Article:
Quality improvement in neurology: amyotrophic lateral sclerosis quality measures: report of the quality measurement and reporting subcommittee of the American Academy of Neurology.

@article{Miller2013QualityII,
  title={Quality improvement in neurology: amyotrophic lateral sclerosis quality measures: report of the quality measurement and reporting subcommittee of the American Academy of Neurology.},
  author={Robert H. Miller and Benjamin R. Brooks and Rebecca J. Swain-Eng and Robert C. Basner and Gregory T Carter and Patricia Casey and Adam B. Cohen and Richard Dubinsky and Dallas A. Forshew and Carlayne E. Jackson and Ed Kasarskis and Nicholas J Procaccini and Mohammed Sanjak and Fredrik P Tolin},
  journal={Neurology},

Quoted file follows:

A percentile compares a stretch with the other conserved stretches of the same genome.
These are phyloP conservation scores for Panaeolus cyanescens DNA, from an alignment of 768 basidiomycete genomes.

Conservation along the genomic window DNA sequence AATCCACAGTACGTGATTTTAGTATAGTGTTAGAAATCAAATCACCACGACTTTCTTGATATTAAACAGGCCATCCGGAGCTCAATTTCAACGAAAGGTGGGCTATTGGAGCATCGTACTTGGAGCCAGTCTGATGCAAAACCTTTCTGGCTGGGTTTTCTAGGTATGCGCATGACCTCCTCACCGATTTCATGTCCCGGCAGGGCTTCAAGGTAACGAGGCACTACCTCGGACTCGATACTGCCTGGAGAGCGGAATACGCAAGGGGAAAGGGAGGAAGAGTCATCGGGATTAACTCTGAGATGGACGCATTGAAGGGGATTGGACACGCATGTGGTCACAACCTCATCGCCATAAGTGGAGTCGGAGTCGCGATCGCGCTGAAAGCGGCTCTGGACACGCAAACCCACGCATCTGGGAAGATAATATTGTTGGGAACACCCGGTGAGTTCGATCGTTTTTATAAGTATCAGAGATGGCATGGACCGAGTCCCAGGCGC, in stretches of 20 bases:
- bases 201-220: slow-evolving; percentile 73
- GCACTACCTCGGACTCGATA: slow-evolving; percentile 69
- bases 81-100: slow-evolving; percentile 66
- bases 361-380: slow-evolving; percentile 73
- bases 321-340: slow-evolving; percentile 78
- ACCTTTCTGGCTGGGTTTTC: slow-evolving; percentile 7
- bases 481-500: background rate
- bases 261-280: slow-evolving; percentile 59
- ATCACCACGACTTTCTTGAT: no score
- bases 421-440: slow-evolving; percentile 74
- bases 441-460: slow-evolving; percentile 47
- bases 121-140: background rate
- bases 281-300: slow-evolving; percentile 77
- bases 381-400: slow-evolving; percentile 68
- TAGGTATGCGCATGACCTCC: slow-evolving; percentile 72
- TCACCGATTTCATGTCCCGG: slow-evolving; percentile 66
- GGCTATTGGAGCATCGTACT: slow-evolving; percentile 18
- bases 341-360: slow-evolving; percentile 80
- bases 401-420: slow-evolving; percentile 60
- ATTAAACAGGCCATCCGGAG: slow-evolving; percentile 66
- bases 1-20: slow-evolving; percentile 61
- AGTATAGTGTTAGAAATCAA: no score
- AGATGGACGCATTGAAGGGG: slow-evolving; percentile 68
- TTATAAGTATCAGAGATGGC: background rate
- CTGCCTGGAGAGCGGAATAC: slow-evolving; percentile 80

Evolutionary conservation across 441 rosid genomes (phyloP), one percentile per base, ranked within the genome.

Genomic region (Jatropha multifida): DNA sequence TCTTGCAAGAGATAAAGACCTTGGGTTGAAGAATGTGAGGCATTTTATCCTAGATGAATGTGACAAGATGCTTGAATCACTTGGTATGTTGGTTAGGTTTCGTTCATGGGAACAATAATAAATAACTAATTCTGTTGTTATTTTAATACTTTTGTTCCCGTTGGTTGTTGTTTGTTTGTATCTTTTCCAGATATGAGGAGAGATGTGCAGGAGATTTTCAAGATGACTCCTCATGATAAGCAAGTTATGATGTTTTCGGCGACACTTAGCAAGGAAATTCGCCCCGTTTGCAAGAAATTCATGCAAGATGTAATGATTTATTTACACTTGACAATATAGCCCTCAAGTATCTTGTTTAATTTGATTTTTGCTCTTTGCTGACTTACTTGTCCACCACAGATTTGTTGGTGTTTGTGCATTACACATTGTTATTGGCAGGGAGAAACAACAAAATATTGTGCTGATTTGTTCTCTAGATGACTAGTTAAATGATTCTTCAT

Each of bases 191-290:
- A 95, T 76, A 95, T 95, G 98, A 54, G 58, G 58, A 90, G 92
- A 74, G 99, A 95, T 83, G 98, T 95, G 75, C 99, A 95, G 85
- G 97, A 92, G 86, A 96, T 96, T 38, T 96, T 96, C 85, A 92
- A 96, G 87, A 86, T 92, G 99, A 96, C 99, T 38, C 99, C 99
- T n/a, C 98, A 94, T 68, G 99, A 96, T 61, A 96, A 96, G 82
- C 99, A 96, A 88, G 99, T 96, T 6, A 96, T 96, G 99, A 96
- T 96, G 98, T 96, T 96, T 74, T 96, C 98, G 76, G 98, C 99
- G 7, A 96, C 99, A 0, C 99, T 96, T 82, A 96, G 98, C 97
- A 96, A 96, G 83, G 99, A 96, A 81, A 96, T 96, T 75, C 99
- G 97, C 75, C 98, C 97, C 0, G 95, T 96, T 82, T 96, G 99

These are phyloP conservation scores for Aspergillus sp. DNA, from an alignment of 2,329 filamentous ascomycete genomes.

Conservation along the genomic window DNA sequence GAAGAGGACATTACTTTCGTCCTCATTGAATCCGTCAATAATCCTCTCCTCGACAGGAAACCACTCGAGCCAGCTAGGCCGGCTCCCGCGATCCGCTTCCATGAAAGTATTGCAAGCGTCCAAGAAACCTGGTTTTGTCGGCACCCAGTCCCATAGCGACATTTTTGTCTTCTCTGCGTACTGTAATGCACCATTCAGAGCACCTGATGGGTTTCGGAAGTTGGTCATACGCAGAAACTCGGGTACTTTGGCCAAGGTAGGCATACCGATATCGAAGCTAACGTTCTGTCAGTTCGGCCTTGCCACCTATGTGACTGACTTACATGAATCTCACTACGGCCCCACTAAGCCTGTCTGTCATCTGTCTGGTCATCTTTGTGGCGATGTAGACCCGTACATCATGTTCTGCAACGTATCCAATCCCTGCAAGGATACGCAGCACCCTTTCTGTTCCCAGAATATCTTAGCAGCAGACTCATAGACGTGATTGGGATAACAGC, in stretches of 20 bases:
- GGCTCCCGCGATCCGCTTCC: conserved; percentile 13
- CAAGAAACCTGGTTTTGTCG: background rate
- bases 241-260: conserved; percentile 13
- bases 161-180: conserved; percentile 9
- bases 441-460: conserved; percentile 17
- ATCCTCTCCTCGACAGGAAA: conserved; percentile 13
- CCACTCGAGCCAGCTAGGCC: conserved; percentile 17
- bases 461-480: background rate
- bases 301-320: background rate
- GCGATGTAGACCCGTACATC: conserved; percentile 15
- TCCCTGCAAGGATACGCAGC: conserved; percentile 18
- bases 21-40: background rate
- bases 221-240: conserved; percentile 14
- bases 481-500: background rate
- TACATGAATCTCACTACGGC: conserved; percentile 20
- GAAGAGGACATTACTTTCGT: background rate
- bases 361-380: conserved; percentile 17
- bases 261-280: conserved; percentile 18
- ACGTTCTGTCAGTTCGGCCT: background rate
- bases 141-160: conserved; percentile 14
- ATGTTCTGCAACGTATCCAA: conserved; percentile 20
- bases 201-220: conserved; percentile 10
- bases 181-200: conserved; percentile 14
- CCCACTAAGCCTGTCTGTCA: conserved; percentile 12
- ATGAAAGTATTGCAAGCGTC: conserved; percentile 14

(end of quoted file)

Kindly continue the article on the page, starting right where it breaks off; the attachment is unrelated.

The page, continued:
year={2013},
  volume={81 24},
  pages={2136-40}
}
Amyotrophic lateral sclerosis (ALS) is a lethal, progressive neurodegenerative disease characterized by loss of motor neurons.(1) Patients with ALS lose function in the limbs, speech, swallowing, and breathing muscles. The cause of the disease is still not known for most patients. Approximately 25,000 people in the United States have ALS, and 5,000 people are diagnosed with ALS annually in the United States.(1) Most patients die from respiratory failure 2 to 5 years after onset of symptoms… CONTINUE READING